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Enhancing Awe, Wonder and Empowerment in Counseling
#empowerment #strengthsbased #spirituality #pastoral counseling

• Explore how awe and wonder can enhance feelings of empowerment and reduce distress

• When people feel distress they often feel disempowered, hopeless
• Distress triggers the amygdala and the HPA-Axis (fight or flee) and propels people in to “Default Mode” responding
• Mindfulness (sometimes spurred by awe and wonder) downregulates the DMN and activates the Executive Control Network which allows people to become aware of possibilities and options

Awe, Wonder and Curiosity
• Awe experiences can be characterized “perceived vastness/profoundness/greatness” and a “need for accommodation” or an adjustment of our understanding of the world (learning)
• People switch from “Default Mode” to “Executive Control”
• When people feel awe, their attention becomes focused on something extraordinary
• Awe can be thought of as a temporary form of mindfulness
• When you feel awe and wonder you often want to continue to experience it, to see it again and maybe (but not always) to understand it
• Dacher Keltner, a psychologist at UC Berkeley, has shown that awe leads to greater humility, curiosity, innovation, happiness, and a desire to contribute to the world.
• In two studies, a typical awe experience was associated not only with awe, but with compassion, gratitude, love, and optimism, along with connectedness and self-relevant thoughts
• Awe is a complex emotional construct characterized by a mix of positive (contentment, happiness), and negative affective components (fear and a sense of being smaller, humbler or insignificant)
• Humility is
• A foundational virtue that counters selfish inclinations such as entitlement and arrogance.
• The realization that there is more beyond the self and one’s impact on the world and the world’s impact on them
• How can humility be helpful in treatment?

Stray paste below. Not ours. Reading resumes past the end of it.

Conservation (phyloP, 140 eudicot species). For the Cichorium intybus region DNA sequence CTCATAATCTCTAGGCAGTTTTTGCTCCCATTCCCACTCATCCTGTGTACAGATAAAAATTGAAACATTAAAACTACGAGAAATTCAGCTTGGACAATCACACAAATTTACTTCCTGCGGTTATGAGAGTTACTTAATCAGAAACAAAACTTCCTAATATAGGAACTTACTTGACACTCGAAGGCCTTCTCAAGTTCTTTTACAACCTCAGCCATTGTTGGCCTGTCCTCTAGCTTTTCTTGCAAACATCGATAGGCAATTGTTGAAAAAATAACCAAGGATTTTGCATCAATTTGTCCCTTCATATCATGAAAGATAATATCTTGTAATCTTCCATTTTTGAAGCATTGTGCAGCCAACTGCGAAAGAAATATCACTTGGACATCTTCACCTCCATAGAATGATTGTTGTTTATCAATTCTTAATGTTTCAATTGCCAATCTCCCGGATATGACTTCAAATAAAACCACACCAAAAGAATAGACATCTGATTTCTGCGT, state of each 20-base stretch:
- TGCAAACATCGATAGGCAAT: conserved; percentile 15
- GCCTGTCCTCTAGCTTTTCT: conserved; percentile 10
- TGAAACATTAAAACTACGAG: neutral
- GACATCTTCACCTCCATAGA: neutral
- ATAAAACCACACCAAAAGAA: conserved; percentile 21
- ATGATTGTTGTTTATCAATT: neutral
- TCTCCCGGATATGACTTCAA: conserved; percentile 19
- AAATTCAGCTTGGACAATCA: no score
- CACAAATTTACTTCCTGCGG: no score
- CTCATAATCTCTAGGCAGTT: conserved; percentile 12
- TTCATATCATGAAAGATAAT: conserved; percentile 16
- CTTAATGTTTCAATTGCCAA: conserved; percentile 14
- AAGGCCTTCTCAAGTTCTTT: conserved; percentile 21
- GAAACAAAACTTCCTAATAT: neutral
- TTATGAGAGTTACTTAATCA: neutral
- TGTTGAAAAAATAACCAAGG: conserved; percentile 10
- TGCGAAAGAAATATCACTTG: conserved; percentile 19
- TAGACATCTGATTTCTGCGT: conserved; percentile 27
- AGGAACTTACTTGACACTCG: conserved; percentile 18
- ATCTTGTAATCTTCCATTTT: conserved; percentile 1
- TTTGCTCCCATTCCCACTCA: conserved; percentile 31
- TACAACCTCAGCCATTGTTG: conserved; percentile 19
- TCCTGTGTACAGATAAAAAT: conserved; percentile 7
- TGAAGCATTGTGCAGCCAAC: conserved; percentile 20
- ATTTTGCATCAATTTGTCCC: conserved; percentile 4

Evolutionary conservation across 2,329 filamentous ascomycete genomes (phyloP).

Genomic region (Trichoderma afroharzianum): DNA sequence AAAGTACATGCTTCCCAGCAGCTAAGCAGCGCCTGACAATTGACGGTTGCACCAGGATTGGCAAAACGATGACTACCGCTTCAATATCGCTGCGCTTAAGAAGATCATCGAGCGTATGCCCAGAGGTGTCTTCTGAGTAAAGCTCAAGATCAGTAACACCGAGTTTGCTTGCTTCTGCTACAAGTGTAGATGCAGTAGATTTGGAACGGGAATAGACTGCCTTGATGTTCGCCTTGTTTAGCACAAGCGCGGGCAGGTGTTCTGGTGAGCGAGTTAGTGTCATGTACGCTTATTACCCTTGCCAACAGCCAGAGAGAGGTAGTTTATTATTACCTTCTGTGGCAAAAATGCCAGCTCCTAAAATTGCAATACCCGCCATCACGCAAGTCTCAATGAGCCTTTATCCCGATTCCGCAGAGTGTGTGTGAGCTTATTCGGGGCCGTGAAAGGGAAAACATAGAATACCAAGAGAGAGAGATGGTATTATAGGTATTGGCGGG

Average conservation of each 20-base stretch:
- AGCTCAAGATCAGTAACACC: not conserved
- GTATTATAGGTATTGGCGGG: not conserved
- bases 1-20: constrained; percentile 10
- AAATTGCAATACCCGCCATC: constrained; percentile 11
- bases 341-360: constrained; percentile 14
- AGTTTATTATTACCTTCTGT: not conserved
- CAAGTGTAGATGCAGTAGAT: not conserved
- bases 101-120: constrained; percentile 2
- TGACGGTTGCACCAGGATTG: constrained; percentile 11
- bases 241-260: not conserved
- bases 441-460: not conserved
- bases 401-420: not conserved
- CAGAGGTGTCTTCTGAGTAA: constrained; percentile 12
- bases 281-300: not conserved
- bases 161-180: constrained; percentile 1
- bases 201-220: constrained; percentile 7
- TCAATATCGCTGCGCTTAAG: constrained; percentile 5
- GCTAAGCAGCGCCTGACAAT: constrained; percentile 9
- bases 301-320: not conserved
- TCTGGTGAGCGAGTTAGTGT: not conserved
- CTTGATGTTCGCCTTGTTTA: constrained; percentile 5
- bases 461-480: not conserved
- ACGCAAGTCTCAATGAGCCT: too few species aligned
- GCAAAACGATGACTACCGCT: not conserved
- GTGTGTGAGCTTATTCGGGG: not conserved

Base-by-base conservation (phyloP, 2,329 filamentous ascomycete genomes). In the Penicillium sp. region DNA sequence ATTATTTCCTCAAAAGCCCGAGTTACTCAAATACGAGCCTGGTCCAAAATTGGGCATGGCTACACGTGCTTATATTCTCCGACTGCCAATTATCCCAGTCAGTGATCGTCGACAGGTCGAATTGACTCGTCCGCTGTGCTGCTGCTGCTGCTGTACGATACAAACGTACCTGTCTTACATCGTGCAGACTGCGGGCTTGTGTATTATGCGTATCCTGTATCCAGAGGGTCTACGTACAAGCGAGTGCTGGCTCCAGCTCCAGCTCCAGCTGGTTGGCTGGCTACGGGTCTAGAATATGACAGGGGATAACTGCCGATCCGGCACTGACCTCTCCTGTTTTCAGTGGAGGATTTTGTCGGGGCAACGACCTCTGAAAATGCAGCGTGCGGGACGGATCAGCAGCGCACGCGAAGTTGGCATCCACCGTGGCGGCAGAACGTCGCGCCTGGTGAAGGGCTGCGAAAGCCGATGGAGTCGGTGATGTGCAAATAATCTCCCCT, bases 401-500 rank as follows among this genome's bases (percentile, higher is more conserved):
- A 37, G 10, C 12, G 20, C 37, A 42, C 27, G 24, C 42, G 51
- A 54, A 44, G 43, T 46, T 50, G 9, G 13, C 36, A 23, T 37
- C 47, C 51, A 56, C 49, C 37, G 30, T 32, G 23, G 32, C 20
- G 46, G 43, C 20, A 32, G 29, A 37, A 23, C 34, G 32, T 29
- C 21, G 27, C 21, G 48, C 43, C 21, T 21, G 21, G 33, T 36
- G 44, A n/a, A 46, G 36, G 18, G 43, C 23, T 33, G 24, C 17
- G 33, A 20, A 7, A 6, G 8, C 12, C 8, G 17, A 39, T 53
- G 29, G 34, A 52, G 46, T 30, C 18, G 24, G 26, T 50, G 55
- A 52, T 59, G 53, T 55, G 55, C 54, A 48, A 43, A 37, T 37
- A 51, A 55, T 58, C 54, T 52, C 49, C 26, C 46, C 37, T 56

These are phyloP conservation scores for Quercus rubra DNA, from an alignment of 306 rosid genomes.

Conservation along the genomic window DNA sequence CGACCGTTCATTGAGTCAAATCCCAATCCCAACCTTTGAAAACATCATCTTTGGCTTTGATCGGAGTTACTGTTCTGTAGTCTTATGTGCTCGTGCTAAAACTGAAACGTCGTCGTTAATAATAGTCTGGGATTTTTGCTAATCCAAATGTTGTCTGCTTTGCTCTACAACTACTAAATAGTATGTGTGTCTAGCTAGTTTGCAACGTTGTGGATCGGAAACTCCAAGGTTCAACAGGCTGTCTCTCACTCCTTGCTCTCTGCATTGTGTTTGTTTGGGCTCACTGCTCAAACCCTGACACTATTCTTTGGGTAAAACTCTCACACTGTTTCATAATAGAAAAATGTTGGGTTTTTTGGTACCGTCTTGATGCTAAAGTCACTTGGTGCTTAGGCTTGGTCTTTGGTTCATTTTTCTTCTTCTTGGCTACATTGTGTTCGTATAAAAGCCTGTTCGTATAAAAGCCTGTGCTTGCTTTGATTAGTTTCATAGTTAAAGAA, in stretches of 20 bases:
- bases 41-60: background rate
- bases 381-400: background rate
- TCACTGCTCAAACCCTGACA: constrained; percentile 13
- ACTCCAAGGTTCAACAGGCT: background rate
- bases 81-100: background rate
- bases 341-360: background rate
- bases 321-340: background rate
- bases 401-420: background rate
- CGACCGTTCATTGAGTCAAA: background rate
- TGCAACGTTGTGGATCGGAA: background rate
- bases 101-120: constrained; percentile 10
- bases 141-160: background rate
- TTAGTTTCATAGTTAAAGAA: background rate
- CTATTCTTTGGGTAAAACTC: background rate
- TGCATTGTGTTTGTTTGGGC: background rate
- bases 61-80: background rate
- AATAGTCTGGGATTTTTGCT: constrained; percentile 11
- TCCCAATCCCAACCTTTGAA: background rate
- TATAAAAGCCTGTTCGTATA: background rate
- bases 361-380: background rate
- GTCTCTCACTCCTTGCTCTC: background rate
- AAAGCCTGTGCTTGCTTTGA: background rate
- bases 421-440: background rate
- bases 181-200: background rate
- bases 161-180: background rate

• Is it possible to foster empowerment and humility at the same time?
• When individuals encounter something that is vast and challenges their worldview, they may feel awe, which leads to self-diminishment and subsequently humility.
• Awe-prone individuals were rated as more humble by friends
• Inducing awe led participants to present a more balanced view of their strengths and weaknesses to others and acknowledge the contribution of outside forces in their own personal accomplishments
• How could you do this in session?
• One study found that inspiring awe made subjects more skeptical of weak or vague arguments, seeking a clearer understanding of what they are actually experiencing.
• Experiencing awe can dampen the body’s stress response and can change how people process information
• Big things may not seem as big anymore and little things we take for granted may seem more important
• Awe encourages you to gather information about what is actually there in the moment (mindfulness)
• Awe can be a catalyst for advancement

Why Not Awe?
• Too busy
• Not enough endorphins & dopamine
• Too threatening to recognize something bigger than me or other’s successes
• What else keeps people from being able to notice or appreciate awesomeness?
• Note: People on the spectrum CAN feel awe and wonder as well as a host of other feelings. They may have difficulty identifying the feelings or manifest them differently.
• Many feelings – such as fear, anger and joy – seem to be experienced more intensely by those with Asperger profiles than by average people.

Triggering Awe and Wonder
• What is awe inspiring?
• Inspiring Awe in Children

Triggering Awe and Wonder
• Try to see the world through a child’s eyes (planetarium, museum, nature walk)
• Seek it out in person, media or VR.
• Journal about it: 10 minutes of awe during the day and 10 minutes of positive focus (not Toxic Positivity) at night.
• Tell someone about how they made a big impact on you. (Triggers awe in them) and reflect on how that experience impacts you.

• Too often we are in our default mode (mindlessness) and miss opportunities to notice awe-inspiring experiences.
• Awe experiences can mean noticing something larger than you as well as noticing how little things that we often overlook often add up and impact us (butterfly effect)
• Awe experiences can help us recognize progress, see possibilities and connect in unique ways